Canadian police officers Dave
Weir (L), and Daniel Montsion (C) are seen kneeling by Abdirahman Abdi
outside his apartment building on Hilda Street, on July 24, 2016.
Abdi, a 37-year-old Somali immigrant, was arrested following a
confrontation with police outside his apartment building in the
Ontario’s capital city of Ottawa on Sunday morning after police were
called in over reports of a disturbance near a coffee shop in the
neighborhood of Hintonburg, located in the city’s west end.
whose neighbors said suffered an unspecified mental illness, tried to
make his way from the coffee shop towards his apartment, but, after a
foot chase, police nabbed him face down on a pool of blood, after
beating him repeatedly by a baton and spraying pepper on his eyes, while
dozens of horrified bystanders watched the horrific scene.
severely injured Muslim was then taken to the Ottawa Hospital, but he
succumbed to his wounds and passed away, hours after his bloody arrest,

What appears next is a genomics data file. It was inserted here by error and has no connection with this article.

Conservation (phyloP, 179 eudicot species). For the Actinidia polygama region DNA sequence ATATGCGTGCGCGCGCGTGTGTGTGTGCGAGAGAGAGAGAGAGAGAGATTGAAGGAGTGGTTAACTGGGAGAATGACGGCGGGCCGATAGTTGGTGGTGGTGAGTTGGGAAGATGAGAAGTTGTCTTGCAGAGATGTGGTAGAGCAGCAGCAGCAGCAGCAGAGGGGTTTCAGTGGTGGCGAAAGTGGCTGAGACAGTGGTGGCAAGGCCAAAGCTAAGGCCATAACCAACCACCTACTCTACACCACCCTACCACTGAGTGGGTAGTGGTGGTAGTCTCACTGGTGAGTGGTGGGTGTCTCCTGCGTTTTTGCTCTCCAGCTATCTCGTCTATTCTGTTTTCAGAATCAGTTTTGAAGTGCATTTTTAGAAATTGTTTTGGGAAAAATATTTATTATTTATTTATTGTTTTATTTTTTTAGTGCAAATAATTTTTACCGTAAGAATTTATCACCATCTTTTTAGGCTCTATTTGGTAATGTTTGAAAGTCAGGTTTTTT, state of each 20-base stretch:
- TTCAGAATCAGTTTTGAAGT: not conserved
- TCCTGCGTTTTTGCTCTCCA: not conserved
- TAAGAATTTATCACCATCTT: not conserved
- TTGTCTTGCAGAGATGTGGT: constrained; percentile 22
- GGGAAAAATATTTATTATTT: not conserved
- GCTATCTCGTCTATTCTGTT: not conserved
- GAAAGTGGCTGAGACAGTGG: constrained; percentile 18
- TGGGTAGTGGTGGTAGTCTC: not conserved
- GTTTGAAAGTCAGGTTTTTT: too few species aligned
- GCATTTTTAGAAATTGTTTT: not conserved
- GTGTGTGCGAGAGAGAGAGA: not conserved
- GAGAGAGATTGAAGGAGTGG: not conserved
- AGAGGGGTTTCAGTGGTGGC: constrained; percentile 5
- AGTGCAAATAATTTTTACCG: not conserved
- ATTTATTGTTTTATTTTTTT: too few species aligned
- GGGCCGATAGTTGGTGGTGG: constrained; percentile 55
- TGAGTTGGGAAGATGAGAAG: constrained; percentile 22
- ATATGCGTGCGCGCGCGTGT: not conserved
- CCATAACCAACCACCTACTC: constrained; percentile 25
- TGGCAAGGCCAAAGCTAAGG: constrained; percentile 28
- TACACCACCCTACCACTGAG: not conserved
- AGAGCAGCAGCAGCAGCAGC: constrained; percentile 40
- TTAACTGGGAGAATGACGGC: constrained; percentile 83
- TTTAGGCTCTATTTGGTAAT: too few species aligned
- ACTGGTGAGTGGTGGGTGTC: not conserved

A video recorded by an eye witness showed the aftermath
of Abdi’s violent arrest, when he was lying face down on the ground, in
a bloodied shirt, with his hands cuffed behind his back and his pants
pulled down before paramedics came to the scene and began administering
Ontario’s police watchdog, the Special Investigations Unit
(SIU), announced that it had launched an investigation into Abdi’s
death, which could take months.
Two file photos of Abdirahman AbdiAccording
to Canadian Broadcaster CBC News, the two Ottawa police officers, who
were directly involved in Abdi’s arrest, are Const. Daniel Montsion and
Const. Dave Weir.
This is while the local police chief has stood by his team saying he supports their actions.
protesting rally over Abdi’s death and police violent handling of the
incident has been planned, by human rights activists, for Wednesday in
“This is a heartbreaking loss and our thoughts and
prayers are with Mr. Abdi’s family at this difficult time. Many members
of the Ottawa Muslim and Somali communities have serious concerns about
how this tragic incident unfolded, including whether prejudice had
something to do with Mr. Abdi’s treatment,” said Ihsaan Gardee,
Executive Director of the National Council of Canadian Muslims (NCCM) on
“It is critical that a full and transparent
investigation be swiftly conducted so that Mr. Abdi’s family, and the
wider community, get clear answers,” he added.
It is by no means
the first time Canadian police are involved in killing an immigrant. In
July 2015, a Toronto police officer gunned down 45-year-old Andrew Loku,
a mentally ill immigrant from South Sudan, in his apartment. The
officer, however, was not charged.